Stachyurus praecox

15% off selected winter interest
3 litre pot £34.99 £29.74
within 3 weeks
Quantity 1 Plus Minus
Buy Stachyurus praecox early stachyurus: An award-winning winter-flowering shrub

This shrub is deciduous so it will lose all its leaves in autumn, then fresh new foliage appears again each spring.

  • Position: full sun or partial shade
  • Soil: light, moist but well-drained, acidic soil
  • Rate of growth: average
  • Flowering period: February to April
  • Hardiness: fully hardy

    This is a rare and unusual plant, which is seldom seen here in the UK. In late winter and early spring, pendant racemes of small, cup-shaped flowers seem to drip from the bare, arching branches, creating a beautiful show. A native of thickets and woodland throughout the Himalayas and Eastern Asia, it is ideal for adding interest to a shrub border during the coldest part of the year. Alternatively the branches can be tied onto wires or trellis and trained to form a wall shrub.

  • Garden care: Once established, the stems that have flowered should be cut back to their base. Apply a generous layer of mulch in spring and protect it from cold, dry winds.

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Eventual height & spread

Lovely haelthy plant with fantastic spring catkins

5

Lovely healthy plant. growing beautifully despite the recent cold.

PC

Leicester

true

Stachyurus praecox

5.0 1

100.0

I have had my shrub now for 3 years, and I have had no further shoots from the base apart from the 2 strong arching ones that the plant came with. It is on clay soil in a sheltered corner with partial shade. It is currently flowering well. Can I prune it in any way to encourage more shoots from the base, as I really want a thicker shrub?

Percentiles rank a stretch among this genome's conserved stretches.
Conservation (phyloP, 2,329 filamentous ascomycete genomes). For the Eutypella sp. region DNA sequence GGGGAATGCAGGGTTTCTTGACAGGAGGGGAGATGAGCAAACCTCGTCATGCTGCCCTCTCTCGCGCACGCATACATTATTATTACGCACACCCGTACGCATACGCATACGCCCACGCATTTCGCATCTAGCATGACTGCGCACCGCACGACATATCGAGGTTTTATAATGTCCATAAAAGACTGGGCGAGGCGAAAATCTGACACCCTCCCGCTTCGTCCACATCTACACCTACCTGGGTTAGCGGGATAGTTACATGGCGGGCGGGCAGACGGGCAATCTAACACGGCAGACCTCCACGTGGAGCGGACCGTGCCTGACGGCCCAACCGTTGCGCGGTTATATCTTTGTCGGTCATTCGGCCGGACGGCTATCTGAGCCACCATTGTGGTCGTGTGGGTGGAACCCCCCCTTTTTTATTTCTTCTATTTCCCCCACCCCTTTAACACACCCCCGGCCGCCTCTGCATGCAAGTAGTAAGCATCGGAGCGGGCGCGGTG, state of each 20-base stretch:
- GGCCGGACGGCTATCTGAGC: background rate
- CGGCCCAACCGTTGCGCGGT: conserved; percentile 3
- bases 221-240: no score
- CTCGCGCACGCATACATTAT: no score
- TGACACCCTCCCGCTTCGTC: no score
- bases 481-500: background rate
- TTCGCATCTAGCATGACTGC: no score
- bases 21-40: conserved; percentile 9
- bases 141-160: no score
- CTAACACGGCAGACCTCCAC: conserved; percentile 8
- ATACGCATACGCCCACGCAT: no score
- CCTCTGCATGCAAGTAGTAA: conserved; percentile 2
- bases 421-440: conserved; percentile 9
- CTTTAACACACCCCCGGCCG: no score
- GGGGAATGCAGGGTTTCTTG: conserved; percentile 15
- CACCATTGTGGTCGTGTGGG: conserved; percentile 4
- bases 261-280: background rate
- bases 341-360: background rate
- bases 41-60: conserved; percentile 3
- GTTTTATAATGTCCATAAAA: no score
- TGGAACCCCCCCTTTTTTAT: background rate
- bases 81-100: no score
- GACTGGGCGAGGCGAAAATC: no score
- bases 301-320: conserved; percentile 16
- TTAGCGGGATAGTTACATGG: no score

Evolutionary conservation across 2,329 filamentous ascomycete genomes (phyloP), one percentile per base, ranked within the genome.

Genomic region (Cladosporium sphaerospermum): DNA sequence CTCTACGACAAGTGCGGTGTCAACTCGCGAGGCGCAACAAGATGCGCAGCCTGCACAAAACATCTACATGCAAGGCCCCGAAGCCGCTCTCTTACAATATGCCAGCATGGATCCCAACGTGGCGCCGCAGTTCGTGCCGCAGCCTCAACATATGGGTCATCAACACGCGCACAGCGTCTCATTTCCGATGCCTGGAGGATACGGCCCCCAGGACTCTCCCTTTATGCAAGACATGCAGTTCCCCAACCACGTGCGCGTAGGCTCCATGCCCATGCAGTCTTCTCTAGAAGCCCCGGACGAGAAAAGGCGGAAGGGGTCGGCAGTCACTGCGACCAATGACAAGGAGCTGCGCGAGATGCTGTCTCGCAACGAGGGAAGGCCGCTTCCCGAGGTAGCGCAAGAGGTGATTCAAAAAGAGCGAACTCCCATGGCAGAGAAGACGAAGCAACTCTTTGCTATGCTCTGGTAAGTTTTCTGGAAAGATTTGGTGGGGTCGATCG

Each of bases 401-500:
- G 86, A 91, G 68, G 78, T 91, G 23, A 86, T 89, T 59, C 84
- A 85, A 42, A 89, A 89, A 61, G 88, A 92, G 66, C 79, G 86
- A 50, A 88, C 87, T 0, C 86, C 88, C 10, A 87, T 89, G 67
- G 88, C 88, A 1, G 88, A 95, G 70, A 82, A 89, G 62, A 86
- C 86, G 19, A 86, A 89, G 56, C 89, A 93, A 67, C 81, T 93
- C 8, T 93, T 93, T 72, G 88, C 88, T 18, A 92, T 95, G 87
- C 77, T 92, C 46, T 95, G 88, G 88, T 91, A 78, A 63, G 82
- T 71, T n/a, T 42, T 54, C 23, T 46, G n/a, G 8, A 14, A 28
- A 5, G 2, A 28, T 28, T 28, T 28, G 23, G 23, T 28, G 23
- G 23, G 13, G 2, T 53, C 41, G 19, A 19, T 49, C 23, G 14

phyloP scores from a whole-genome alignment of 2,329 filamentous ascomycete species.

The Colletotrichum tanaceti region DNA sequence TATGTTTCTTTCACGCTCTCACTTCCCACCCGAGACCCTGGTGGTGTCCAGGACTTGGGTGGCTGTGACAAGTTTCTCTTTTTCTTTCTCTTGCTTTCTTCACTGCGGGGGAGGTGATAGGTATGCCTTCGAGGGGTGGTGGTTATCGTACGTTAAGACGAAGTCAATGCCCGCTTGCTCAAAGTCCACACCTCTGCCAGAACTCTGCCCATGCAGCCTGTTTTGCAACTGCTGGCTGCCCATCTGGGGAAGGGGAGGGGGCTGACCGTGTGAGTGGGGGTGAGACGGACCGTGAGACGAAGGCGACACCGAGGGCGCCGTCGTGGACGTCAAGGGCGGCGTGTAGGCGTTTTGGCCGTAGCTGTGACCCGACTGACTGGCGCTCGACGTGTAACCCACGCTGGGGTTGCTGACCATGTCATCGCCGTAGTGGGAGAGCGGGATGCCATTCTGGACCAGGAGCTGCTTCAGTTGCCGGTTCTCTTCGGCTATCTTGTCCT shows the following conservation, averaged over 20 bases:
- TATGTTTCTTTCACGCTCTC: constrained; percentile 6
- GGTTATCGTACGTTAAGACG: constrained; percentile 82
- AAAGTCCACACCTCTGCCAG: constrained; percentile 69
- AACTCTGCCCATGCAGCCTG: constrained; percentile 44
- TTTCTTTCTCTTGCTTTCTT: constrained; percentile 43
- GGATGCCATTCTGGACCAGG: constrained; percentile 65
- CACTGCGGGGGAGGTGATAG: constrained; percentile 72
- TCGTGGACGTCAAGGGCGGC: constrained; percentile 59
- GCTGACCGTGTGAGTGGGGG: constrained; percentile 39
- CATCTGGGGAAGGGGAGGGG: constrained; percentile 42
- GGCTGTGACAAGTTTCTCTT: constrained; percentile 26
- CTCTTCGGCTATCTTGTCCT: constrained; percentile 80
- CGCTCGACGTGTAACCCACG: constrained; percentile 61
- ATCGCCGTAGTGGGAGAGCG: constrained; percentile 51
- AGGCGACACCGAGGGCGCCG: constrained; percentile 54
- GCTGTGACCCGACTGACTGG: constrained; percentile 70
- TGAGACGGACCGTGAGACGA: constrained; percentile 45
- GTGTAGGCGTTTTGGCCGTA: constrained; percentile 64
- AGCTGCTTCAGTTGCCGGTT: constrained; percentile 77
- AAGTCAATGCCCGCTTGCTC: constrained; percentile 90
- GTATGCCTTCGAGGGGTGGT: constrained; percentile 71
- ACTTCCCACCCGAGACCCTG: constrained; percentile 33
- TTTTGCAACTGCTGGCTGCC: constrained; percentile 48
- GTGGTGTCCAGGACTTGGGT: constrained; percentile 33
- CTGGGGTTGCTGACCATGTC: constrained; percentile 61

Westiea

Hello, These plants require little pruning, but as they (usually) shoot from the base, you can cut back the flowered stems immediately after flowering has finished.

Helen

Winter flowering shrubs and climbers to plant with new hedge Hello, I have newly planted a hedge (made up from Hornbeam, Rosa rugosa, Blackthorn, Cornus, Hawthorn and Hazel) about 50ft long. I have been told that if I was to plant amongst the hedge some winter flowering Clematis such as 'Wisley Cream' it would give some nice colour these bleak winter months when the hedge is bare of foliage. The hedge is south facing and although the ground is ???good??? heavy Cambridgeshire clay the hedge has been planted in a trench back filled with leaf mulch, chipped wood and spent peat. Although I have said about in-planting Clematis in the hedge, I am open to other plant suggestions if you have any. Regards Terry

Terry Allum

Hello Terry, If you click on the following link it will take you to all our winter flowering climbers - of which the Jasminum is tougher and more like a shrub. http://www.crocus.co.uk/plants/_/climbers/plcid.15/vid.204/ Alternatively, this link will take you to all our winter flowering shrubs. http://www.crocus.co.uk/plants/_/shrubs/plcid.1/vid.204/ I hope this helps. Helen Plant Doctor

Crocus Helpdesk

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